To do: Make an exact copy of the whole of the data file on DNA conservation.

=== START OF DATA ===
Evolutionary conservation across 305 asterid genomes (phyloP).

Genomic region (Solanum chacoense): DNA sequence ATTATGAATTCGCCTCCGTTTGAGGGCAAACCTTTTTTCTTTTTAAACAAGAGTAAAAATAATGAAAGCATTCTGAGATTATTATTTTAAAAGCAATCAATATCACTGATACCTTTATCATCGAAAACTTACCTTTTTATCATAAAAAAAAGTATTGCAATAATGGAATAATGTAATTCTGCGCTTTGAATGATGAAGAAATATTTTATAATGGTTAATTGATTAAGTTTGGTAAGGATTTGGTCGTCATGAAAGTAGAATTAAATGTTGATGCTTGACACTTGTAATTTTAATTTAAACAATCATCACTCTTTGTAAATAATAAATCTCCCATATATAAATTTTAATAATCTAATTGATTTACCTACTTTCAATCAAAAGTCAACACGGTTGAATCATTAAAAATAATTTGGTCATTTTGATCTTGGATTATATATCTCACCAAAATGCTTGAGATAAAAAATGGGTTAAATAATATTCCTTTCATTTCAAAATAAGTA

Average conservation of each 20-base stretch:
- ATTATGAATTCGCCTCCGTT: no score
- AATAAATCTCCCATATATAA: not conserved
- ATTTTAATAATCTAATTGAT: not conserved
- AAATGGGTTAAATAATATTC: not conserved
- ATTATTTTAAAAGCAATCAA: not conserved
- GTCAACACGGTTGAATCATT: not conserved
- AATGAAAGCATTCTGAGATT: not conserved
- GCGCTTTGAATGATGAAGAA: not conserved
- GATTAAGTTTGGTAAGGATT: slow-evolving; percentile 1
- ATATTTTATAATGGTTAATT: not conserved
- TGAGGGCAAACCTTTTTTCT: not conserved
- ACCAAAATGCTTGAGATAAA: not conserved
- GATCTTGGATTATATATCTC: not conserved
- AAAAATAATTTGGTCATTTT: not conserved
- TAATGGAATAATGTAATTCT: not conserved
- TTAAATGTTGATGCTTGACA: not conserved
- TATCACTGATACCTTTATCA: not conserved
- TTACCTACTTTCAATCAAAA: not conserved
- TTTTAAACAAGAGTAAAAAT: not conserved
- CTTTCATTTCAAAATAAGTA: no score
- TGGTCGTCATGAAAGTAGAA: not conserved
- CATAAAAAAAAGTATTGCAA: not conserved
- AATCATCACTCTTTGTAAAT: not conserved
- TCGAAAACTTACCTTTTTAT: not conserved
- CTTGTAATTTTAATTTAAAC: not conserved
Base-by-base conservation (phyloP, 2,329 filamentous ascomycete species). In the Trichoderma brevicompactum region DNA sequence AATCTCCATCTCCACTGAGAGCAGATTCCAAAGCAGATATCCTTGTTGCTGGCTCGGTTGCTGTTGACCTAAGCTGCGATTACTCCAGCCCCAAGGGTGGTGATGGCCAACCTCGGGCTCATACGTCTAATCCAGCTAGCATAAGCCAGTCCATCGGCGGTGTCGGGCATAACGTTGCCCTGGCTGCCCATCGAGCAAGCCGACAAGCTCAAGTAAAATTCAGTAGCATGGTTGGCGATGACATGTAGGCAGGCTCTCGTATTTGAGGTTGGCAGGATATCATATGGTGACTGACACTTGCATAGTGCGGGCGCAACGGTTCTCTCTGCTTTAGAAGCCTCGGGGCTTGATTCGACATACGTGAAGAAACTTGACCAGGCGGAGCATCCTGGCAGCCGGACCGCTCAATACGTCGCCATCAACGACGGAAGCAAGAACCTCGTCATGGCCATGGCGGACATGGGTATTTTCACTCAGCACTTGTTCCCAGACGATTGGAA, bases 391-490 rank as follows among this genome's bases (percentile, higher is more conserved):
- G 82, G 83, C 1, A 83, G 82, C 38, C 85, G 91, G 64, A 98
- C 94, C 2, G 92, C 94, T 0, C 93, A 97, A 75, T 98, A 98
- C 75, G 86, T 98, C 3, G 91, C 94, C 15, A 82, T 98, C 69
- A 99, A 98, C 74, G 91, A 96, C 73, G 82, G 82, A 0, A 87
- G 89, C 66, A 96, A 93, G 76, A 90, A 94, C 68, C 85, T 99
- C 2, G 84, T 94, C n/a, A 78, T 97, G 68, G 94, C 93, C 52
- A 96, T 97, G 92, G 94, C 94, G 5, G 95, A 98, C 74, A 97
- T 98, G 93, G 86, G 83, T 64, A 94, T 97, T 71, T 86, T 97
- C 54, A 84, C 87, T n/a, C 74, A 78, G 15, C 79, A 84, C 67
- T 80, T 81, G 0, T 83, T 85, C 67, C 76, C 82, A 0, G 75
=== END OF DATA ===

Evolutionary conservation across 305 asterid genomes (phyloP).

Genomic region (Solanum chacoense): DNA sequence ATTATGAATTCGCCTCCGTTTGAGGGCAAACCTTTTTTCTTTTTAAACAAGAGTAAAAATAATGAAAGCATTCTGAGATTATTATTTTAAAAGCAATCAATATCACTGATACCTTTATCATCGAAAACTTACCTTTTTATCATAAAAAAAAGTATTGCAATAATGGAATAATGTAATTCTGCGCTTTGAATGATGAAGAAATATTTTATAATGGTTAATTGATTAAGTTTGGTAAGGATTTGGTCGTCATGAAAGTAGAATTAAATGTTGATGCTTGACACTTGTAATTTTAATTTAAACAATCATCACTCTTTGTAAATAATAAATCTCCCATATATAAATTTTAATAATCTAATTGATTTACCTACTTTCAATCAAAAGTCAACACGGTTGAATCATTAAAAATAATTTGGTCATTTTGATCTTGGATTATATATCTCACCAAAATGCTTGAGATAAAAAATGGGTTAAATAATATTCCTTTCATTTCAAAATAAGTA

Average conservation of each 20-base stretch:
- ATTATGAATTCGCCTCCGTT: no score
- AATAAATCTCCCATATATAA: not conserved
- ATTTTAATAATCTAATTGAT: not conserved
- AAATGGGTTAAATAATATTC: not conserved
- ATTATTTTAAAAGCAATCAA: not conserved
- GTCAACACGGTTGAATCATT: not conserved
- AATGAAAGCATTCTGAGATT: not conserved
- GCGCTTTGAATGATGAAGAA: not conserved
- GATTAAGTTTGGTAAGGATT: slow-evolving; percentile 1
- ATATTTTATAATGGTTAATT: not conserved
- TGAGGGCAAACCTTTTTTCT: not conserved
- ACCAAAATGCTTGAGATAAA: not conserved
- GATCTTGGATTATATATCTC: not conserved
- AAAAATAATTTGGTCATTTT: not conserved
- TAATGGAATAATGTAATTCT: not conserved
- TTAAATGTTGATGCTTGACA: not conserved
- TATCACTGATACCTTTATCA: not conserved
- TTACCTACTTTCAATCAAAA: not conserved
- TTTTAAACAAGAGTAAAAAT: not conserved
- CTTTCATTTCAAAATAAGTA: no score
- TGGTCGTCATGAAAGTAGAA: not conserved
- CATAAAAAAAAGTATTGCAA: not conserved
- AATCATCACTCTTTGTAAAT: not conserved
- TCGAAAACTTACCTTTTTAT: not conserved
- CTTGTAATTTTAATTTAAAC: not conserved
Base-by-base conservation (phyloP, 2,329 filamentous ascomycete species). In the Trichoderma brevicompactum region DNA sequence AATCTCCATCTCCACTGAGAGCAGATTCCAAAGCAGATATCCTTGTTGCTGGCTCGGTTGCTGTTGACCTAAGCTGCGATTACTCCAGCCCCAAGGGTGGTGATGGCCAACCTCGGGCTCATACGTCTAATCCAGCTAGCATAAGCCAGTCCATCGGCGGTGTCGGGCATAACGTTGCCCTGGCTGCCCATCGAGCAAGCCGACAAGCTCAAGTAAAATTCAGTAGCATGGTTGGCGATGACATGTAGGCAGGCTCTCGTATTTGAGGTTGGCAGGATATCATATGGTGACTGACACTTGCATAGTGCGGGCGCAACGGTTCTCTCTGCTTTAGAAGCCTCGGGGCTTGATTCGACATACGTGAAGAAACTTGACCAGGCGGAGCATCCTGGCAGCCGGACCGCTCAATACGTCGCCATCAACGACGGAAGCAAGAACCTCGTCATGGCCATGGCGGACATGGGTATTTTCACTCAGCACTTGTTCCCAGACGATTGGAA, bases 391-490 rank as follows among this genome's bases (percentile, higher is more conserved):
- G 82, G 83, C 1, A 83, G 82, C 38, C 85, G 91, G 64, A 98
- C 94, C 2, G 92, C 94, T 0, C 93, A 97, A 75, T 98, A 98
- C 75, G 86, T 98, C 3, G 91, C 94, C 15, A 82, T 98, C 69
- A 99, A 98, C 74, G 91, A 96, C 73, G 82, G 82, A 0, A 87
- G 89, C 66, A 96, A 93, G 76, A 90, A 94, C 68, C 85, T 99
- C 2, G 84, T 94, C n/a, A 78, T 97, G 68, G 94, C 93, C 52
- A 96, T 97, G 92, G 94, C 94, G 5, G 95, A 98, C 74, A 97
- T 98, G 93, G 86, G 83, T 64, A 94, T 97, T 71, T 86, T 97
- C 54, A 84, C 87, T n/a, C 74, A 78, G 15, C 79, A 84, C 67
- T 80, T 81, G 0, T 83, T 85, C 67, C 76, C 82, A 0, G 75